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Windrush Justice Clinic

The Windrush Justice Clinic (WJC) is an award-winning partnership  made up of community organisations, law centres and Universities.  King’s Legal Clinic (KLC) joined the WJC in October 2021 as part of its aim to proactively engage students in equality and racial justice through experiential learning. KLC has a specific partnership with Southwark Law Centre (SLC). The WJC aims to:

  • promote the compensation scheme amongst the community;
  • provide Windrush victims with free legal advice and representation to secure just compensation for their loss and suffering.  
  • conduct research on the accessibility and fairness of the Windrush Compensation Scheme. 



Historical background

In 2018, the UK government finally accepted that it had wrongly detained, deported and denied legal rights to the Windrush generation and other commonwealth citizens and their children in what is now known as the ‘Windrush Scandal’.  The impact on victims was profound, many victims lost jobs, their homes, were deprived of healthcare, and were threatened with removal from the UK. Some were sent to countries they had not visited since early childhood. Then Prime Minster Theresa May, and successive Home Secretaries, apologised for the scandal and committed to right these wrongs.   Set up in 2019, the Windrush Compensation Scheme aimed to provide fair and accessible compensation to the victims of the scandal. In the years since the scheme has been subject to extensive scrutiny and repeated calls for reform.

King’s Legal Clinic Activities & Impact

King’s students provide casework support to Van Ferguson, a solicitor at SLC, in the preparation of claims for compensation and reviews to the Windrush Compensation Scheme. The work of the WJC has helped to secure British citizenship and compensation for a number of applicants. Please see our Annual Report for further details. In December 2022 King’s students provided invaluable research support to SLC to assist in the preparation of a strategic legal challenge to an effective blanket refusal by the Legal Aid Agency to grant legal aid to victims of the Windrush scandal.The High Court  found in R (Joyce Oji) v Director of Legal Aid Casework [2024] EWHC 1281 (Admin) that WCS claimants are not eligible for legal aid, SLC are seeking permission to appeal. Please read here for further details.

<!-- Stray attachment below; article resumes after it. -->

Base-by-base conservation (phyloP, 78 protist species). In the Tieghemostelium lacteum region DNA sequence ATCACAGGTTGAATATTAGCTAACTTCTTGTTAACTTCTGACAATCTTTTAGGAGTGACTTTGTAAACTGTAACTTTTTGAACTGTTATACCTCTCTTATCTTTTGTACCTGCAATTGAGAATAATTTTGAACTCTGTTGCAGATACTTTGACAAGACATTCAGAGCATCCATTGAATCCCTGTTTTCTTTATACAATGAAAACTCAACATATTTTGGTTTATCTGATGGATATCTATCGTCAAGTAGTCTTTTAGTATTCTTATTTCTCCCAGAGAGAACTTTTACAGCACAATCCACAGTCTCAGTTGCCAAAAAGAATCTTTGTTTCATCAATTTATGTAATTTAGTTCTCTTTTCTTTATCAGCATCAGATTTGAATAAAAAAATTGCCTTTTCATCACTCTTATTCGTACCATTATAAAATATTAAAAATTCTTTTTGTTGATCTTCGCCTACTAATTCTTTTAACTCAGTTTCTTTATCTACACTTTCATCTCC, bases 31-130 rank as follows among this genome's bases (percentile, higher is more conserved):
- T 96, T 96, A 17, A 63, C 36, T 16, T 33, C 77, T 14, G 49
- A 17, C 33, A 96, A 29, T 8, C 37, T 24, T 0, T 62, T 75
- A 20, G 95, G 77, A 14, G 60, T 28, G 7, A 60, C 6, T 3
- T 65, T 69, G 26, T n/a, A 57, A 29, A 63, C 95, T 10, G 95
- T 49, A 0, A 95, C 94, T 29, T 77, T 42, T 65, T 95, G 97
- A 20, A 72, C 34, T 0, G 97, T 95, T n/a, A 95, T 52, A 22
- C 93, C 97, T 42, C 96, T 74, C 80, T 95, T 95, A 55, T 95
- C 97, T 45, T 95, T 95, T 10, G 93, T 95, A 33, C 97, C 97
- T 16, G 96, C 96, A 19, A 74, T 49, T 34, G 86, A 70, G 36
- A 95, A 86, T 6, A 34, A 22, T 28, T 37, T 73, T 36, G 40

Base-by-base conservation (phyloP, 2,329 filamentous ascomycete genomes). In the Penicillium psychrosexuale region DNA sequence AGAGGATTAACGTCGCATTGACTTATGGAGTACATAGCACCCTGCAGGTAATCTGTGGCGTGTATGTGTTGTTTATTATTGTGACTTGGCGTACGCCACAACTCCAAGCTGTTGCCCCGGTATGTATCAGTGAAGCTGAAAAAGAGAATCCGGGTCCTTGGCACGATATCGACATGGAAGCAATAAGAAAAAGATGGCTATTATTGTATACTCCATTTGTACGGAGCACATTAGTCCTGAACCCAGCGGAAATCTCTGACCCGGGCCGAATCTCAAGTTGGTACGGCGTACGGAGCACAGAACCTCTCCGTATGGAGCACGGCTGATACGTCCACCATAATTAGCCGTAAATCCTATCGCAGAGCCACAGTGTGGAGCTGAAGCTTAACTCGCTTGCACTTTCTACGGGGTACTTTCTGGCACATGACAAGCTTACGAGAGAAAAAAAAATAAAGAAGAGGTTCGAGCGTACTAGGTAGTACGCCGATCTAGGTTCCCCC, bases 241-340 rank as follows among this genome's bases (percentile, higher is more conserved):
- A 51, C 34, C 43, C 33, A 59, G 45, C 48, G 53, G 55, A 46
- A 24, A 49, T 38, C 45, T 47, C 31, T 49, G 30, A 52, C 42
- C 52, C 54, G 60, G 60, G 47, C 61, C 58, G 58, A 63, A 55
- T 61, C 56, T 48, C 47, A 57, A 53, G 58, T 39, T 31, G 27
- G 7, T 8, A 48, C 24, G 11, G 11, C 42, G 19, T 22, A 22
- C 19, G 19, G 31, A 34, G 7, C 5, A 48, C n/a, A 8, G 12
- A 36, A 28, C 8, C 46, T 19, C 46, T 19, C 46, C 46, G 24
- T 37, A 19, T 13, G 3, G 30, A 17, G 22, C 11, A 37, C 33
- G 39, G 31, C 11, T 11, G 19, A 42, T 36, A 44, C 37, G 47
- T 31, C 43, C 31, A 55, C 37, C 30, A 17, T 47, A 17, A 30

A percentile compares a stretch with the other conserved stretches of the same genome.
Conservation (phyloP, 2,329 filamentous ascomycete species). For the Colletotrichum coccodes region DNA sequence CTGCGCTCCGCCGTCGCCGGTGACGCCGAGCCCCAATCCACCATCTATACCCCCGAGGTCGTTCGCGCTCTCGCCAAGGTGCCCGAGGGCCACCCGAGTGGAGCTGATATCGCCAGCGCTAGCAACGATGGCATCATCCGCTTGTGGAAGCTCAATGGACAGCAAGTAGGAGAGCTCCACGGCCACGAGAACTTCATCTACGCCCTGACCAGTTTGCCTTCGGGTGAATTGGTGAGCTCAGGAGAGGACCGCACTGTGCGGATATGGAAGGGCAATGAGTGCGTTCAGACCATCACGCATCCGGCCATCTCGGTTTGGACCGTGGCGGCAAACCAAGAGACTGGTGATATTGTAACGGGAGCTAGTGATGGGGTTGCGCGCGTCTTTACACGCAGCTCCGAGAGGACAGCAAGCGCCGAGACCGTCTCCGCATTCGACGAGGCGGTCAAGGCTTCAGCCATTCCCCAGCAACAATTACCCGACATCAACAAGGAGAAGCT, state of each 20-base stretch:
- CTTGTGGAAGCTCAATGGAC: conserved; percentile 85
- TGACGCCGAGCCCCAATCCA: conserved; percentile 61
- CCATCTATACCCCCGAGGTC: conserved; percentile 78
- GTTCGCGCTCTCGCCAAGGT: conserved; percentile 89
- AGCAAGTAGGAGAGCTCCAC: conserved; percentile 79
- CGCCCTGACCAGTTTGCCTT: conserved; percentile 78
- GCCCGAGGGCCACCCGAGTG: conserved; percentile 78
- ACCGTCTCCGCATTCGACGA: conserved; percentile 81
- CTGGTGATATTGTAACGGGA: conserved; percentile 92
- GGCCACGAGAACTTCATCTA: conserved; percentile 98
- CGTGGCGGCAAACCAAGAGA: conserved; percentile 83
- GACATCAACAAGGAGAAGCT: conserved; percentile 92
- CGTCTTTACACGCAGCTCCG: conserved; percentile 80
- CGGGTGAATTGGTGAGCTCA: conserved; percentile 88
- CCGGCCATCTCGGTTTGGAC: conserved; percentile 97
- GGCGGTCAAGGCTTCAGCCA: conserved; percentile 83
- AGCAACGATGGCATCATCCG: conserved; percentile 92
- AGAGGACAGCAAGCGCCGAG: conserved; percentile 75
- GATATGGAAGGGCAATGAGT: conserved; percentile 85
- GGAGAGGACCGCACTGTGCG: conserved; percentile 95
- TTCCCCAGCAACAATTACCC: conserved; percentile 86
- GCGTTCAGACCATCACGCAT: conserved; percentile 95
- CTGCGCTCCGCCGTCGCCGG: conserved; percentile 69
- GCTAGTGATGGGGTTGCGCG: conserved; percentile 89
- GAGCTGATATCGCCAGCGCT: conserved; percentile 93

The KLC research report ‘The Windrush Compensation Scheme:  A comparative analysis’ (February 2024) examined three other contemporary compensation schemes relating to harm caused by the State: namely the Lambeth Children’s Home Redress Scheme, the Horizon Shortfall Scheme and the Infected Blood Compensation Scheme. The report evaluates the structure and performance of each compensation scheme to the Windrush Compensation Scheme. The findings indicate a range of structural weaknesses present in the Windrush Compensation Scheme which require urgent reform.  

One of our students offers their reflections in relation to their involvement with the Windrush Justice Clinic and the strategic litigation. 

Windrush Justice Clinic
75th Windrush Anniversary

2023 marked the 75th anniversay of the arrival of the passengers of the Empire Windrush in the UK. To mark the anniversary, King's Legal Clinic and their partners the Southwark Law Centre who form part of the award winning Windrush Justice Clinic, made a series of videos to observe the occasion. 


I have thoroughly enjoyed working with the WJC this year. It has been an amazing experience getting to help make a difference for people who have suffered due to this scandal, and it has further cemented the reason why I chose to study law – to help people who don’t have the means to seek help themselves.

Tilly Soerenson (LLB, 2023)